Back when my law degree’s ink was damp and Richard Nixon had just begun what proved to be less than ‘Four More Years!’, the Supreme Court under Warren Burger started scaling back the burden on police to obtain search warrants in the war on drugs to show it was tough on crime.
Here’s the troublesome, if pretty straight forward, Fourth Amendment:
The right of the people to be secure in their persons, houses, papers, and effects, against unreasonable searches and seizures, shall not be violated, and no warrants shall issue, but upon probable cause, supported by oath or affirmation, and particularly describing the place to be searched, and the persons or things to be seized.
The Court began by allowing cops to search cars in traffic stops. No expectation of privacy in your car, you see, not like your house or body. The holdings didn’t make any more sense then.
Forty years later, we have asset forfeiture alleys in places like Nashville where police prey upon travelers to support their department budgets. Scenting marijuana is always a good excuse.
The Conservative Ascendency’s assault on the Fourth Amendment has continued unabated. Adam Liptak reported today in the New York Times:
The case about searches followed a confrontation at the Los Angeles home of Walter Fernandez, who was suspected of a role in a robbery. “You don’t have any right to come in here,” he told police officers. “I know my rights.”
Under a 2006 decision, Georgia v. Randolph, that objection was enough to bar a search of his home without a warrant even if another occupant consented, at least so long as Mr. Fernandez remained present.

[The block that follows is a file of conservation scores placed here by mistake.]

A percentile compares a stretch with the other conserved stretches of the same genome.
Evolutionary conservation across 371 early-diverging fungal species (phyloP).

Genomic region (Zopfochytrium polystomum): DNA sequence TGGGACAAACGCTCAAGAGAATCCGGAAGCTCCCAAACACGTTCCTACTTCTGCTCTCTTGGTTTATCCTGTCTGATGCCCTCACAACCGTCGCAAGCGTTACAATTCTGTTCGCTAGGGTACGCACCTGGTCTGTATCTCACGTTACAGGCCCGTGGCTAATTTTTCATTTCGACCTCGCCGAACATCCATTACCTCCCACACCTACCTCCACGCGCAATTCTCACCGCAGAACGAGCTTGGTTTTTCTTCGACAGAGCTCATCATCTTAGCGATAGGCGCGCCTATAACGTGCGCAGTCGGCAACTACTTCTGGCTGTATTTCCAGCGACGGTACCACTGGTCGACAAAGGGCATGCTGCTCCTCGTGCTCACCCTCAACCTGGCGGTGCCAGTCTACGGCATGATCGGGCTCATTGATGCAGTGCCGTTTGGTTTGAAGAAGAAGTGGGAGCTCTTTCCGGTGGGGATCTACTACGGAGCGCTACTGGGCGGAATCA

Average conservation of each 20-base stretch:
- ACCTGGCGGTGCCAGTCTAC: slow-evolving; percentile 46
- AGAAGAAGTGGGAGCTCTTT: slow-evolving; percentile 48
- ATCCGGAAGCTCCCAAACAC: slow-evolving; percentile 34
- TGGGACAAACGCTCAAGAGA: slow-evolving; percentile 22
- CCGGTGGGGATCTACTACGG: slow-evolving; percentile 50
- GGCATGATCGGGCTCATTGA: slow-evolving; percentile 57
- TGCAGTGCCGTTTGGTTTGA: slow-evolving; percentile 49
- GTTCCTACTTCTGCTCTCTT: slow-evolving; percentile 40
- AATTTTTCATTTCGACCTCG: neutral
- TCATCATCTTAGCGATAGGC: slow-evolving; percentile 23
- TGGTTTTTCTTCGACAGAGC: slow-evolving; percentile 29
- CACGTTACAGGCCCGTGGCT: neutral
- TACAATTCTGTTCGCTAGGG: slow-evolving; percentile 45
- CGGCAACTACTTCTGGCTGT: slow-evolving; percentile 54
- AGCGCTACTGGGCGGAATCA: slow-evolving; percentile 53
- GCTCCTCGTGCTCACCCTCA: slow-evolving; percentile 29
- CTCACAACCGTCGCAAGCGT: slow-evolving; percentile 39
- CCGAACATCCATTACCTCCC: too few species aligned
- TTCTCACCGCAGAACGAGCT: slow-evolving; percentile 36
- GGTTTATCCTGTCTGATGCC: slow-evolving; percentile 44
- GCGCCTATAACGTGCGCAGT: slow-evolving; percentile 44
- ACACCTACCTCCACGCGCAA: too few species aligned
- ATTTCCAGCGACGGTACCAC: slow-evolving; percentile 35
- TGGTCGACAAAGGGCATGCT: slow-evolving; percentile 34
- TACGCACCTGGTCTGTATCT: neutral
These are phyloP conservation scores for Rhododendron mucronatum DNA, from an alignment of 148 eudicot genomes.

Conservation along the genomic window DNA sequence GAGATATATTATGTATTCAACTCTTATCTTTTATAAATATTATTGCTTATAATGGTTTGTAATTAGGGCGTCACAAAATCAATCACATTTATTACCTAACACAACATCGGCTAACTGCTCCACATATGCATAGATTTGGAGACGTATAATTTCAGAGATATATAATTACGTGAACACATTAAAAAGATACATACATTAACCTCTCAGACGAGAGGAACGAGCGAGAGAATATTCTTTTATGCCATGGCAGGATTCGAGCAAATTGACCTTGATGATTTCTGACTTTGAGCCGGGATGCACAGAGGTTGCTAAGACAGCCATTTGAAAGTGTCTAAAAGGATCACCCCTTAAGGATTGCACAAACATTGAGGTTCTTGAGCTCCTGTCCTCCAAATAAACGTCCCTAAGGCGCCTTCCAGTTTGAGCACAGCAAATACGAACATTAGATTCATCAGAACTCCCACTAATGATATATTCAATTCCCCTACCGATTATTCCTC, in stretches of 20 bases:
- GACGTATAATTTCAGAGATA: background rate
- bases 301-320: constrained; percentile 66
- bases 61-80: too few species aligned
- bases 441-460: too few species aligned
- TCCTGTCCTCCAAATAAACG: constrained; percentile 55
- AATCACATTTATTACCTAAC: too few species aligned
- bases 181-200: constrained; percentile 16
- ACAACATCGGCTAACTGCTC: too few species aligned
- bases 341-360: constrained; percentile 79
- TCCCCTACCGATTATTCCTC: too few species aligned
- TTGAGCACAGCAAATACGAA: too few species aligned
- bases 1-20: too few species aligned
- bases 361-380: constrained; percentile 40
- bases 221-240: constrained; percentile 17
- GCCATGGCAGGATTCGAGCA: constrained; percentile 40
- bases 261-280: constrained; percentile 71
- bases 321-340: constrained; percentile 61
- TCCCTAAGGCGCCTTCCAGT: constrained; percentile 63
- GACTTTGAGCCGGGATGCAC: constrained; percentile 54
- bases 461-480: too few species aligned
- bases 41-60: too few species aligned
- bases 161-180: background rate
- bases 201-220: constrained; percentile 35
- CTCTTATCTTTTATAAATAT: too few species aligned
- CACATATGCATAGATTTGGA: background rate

The police arrested Mr. Fernandez on seeing that he had apparently beaten his domestic partner, Roxanne Rojas, who was also there. An hour later, with Mr. Fernandez at a police station, the police returned, and Ms. Rojas let them in. They found weapons and evidence linking Mr. Fernandez to the robbery.
He was convicted on robbery, gun and domestic abuse charges after the trial judge refused to suppress the evidence collected at his home, and he was sentenced to 14 years in prison.
The question for the justices was whether the police should have obtained a warrant in light of Mr. Fernandez’s objection. Justice Samuel A. Alito Jr., writing for the majority, said no.
The general rule, he said, is that any occupant’s consent is sufficient. The 2006 decision, he added, was limited to objections from people who were physically present. Expanding that exception after the objecting occupants were gone, even at the hands of the police themselves, he wrote, “would raise a plethora of problems.”
Among them, Justice Alito wrote, was how long the objection had to be respected. “A week?” he asked. “A month? A year? Ten years?”
Now Justice Alito is widely regarded as so much smarter than you and I that it must be disrespectful to respond, ‘Long enough to get to the squad car and call an assistant district attorney who then can get a warrant authorized by a duty judge. So, maybe a couple of hours.’
I have a genuinely disrespectful response that more befits Justice Alito’s question:
‘There’s no “plethora of problems” here. In fact, there’s none. Your question assumes, in a situation where neither hot pursuit nor the imminent destruction of evidence exists, a limit on how long an officer denied entry need wait under the Fourth Amendment before searching the house without a warrant. Even for one who’s not an Originalist, it’s hard to read it that way.’
In dissent, Justice Ruth Bader Ginsburg, joined by Justices Sonia Sotomayor and Elena Kagan, wrote that “the police could readily have obtained a warrant to search the shared residence.”
“Instead of adhering to the warrant requirement, today’s decision tells the police they may dodge it, never mind ample time to secure the approval of a neutral magistrate,” Justice Ginsburg wrote.
Bush v. Gore and Citizens United v. Federal Election Commission momentarily illuminated for all the restructuring of American civil society begun by Richard Nixon and his appointees to the Court. In the hundreds of obscure cases, like Fernandez v. California, we see the details of our new relationship with power.
As I’ve said before, read Ingo Müller’s Hitler’s Justice (Harvard Univ. Press, 1991) on how the German judiciary paved the way for Hitler and then abetted his worst.